The juice passes through the sieves; the skins and the seeds stay inside. The more the bag is inflated, the harder the press, and this can result in higher levels of phenolics being released from the grape skins which cause harshness in the final wine.
At Iron Gate we only apply half the pressure of most wineries, helping to soften our style of wine. This means we produce less juice per tonne of grapes than many wineries, but results in a premium wine with high quality.
Next, the juice is pumped to our white wine fermenters, and the fermentation started by adding yeast. There are hundreds of different yeasts that can be used depending on the style and characteristics of the desired wine. The yeast converts the naturally occurring grape sugars into alcohol.
This process gives off heat, and the juice would naturally heat up if left to itself. The bands on the fermenters, two thirds of the way up, enable us to pass coolant around the system to keep the temperature constant. As the temperature rises aromas and flavours can be lost from the finished wine.
We use a lot of computer control in the winery and one of the main areas is in temperature control. When the fermentation is over we remove the wine, filter and temperature stabilize it until we end up with a finished white wine ready to bottle.
The whole process takes around four months.
In the case of red wine, the process is a little different. We pass the “must” through the cooler, but do not go through the press at this stage. This is because if a red grape is cut open, the juice is colourless like a white grape. The colour and tannin of a red wine comes from the skin, and the way we extract this colour and tannin is to ferment with the skins, seeds, and juice. We put the skins, seeds and juice all in to the red fermenters, start the fementation by adding yeast the skins come up to the surface if they are allowed to stay there they dry out and will not extract their colour.
In the past, the fermenters had open tops and two or three men with long poles would keep pushing the skins down into the liquid to keep the skins moist. This was known as “cap plunging”. These days the most common method is “pumping over” where juice is pumped from the base of the vessel and sprayed back into the top. This keeps the skin moist and allows the extraction to occur.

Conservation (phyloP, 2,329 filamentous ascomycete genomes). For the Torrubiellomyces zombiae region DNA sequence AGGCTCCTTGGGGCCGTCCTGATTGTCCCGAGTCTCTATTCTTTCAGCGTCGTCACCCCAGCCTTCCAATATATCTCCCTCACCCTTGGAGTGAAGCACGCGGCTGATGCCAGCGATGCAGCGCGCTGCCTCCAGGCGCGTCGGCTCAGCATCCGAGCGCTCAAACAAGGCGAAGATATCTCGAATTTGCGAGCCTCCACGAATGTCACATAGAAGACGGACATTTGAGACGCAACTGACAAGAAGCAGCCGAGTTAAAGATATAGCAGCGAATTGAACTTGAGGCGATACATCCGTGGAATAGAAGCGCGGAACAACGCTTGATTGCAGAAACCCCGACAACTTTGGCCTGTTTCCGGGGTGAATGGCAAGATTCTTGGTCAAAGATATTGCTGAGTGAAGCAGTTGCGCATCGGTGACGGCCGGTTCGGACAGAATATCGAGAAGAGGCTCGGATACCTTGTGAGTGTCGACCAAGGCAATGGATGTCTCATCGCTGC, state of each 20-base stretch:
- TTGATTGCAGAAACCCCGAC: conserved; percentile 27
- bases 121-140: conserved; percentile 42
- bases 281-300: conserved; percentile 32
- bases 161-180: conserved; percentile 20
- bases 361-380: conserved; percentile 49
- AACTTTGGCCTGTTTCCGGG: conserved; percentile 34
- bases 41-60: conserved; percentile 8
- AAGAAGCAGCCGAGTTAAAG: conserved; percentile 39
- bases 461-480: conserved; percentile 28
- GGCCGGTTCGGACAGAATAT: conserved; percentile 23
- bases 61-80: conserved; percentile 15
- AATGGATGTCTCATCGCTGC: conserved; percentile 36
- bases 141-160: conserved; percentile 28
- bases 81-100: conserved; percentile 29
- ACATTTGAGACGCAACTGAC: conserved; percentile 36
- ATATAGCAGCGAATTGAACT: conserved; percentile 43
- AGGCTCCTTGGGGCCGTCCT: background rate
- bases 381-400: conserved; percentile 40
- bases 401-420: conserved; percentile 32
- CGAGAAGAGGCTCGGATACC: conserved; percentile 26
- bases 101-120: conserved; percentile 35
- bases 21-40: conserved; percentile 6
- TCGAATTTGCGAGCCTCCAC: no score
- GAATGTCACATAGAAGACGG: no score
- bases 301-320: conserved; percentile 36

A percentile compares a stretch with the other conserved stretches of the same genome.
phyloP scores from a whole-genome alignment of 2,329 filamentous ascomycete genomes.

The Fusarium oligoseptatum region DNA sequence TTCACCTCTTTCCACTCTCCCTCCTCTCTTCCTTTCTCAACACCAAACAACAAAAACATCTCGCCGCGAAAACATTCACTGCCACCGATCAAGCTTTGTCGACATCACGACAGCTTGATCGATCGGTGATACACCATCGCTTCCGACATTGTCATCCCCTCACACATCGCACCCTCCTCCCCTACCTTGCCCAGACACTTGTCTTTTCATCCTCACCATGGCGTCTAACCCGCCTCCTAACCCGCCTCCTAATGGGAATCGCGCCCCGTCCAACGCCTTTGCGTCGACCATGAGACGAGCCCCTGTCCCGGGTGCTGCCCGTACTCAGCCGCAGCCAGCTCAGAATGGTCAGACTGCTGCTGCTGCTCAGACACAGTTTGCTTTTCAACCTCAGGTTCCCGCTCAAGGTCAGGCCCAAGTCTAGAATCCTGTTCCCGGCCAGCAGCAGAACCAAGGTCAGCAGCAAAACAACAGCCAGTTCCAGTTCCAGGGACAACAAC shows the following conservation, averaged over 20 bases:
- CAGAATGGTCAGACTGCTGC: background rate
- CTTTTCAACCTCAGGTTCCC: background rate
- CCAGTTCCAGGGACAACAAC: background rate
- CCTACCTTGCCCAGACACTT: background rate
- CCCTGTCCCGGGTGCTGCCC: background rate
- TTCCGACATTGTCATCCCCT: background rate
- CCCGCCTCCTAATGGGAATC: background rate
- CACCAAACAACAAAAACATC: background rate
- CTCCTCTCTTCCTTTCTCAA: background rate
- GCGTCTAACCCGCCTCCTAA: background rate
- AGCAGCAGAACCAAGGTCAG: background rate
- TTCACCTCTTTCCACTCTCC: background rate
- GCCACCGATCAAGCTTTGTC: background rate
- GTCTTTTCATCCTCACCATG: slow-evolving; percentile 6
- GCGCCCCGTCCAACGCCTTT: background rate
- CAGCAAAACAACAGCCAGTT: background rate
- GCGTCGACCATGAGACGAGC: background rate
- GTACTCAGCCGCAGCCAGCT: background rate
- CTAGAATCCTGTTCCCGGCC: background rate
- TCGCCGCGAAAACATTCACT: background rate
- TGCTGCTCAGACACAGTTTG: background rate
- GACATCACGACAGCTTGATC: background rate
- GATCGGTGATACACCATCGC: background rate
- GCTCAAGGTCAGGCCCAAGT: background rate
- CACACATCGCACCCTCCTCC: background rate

When we make our softest style of red wine we use an Italian made fermenter with pistons which recreate the traditional “cap plunging” style with modern technology. One side of the skins is pushed down at a time, with computer control ensuring just the right rate of “cap plunging”.
When the fermentation is over and the colour and tannin extracted to the required degree, the skins, seeds and juice are pumped back to the press, the skins and seeds separated out and the red wine pumped into barrels, where it stays in our case for between 12 and 14 months.
You may be interested to know that our bottle shape is called “reverse taper claret” and is wider on the shoulder than on the base. The bottle is about a centimetre higher than most other bottles, but still fits in the fridge safely.
View our range of reds
Corks & Screwtcaps
All Iron Gate Estate wines, we use corks and screwcaps depending on the grapes we harvest that year. The merits of cork as compared to screwcap or Stelvin closures has been the subject of much press publicity. The reasoning behind screwcap is to avoid the possibility of “cork taint” which occurs on occasion in cork closures due to the difficulty of cleaning a naturally occurring chemical called 2,4,6 trichloroanisole (TCA) from the cork.
However, at Iron Gate Estate, we believe in using both corks and Screwcaps to optimize wines we make on site to bring to people to appreciate and enjoys our different style of wines that Iron Gate Estate creates.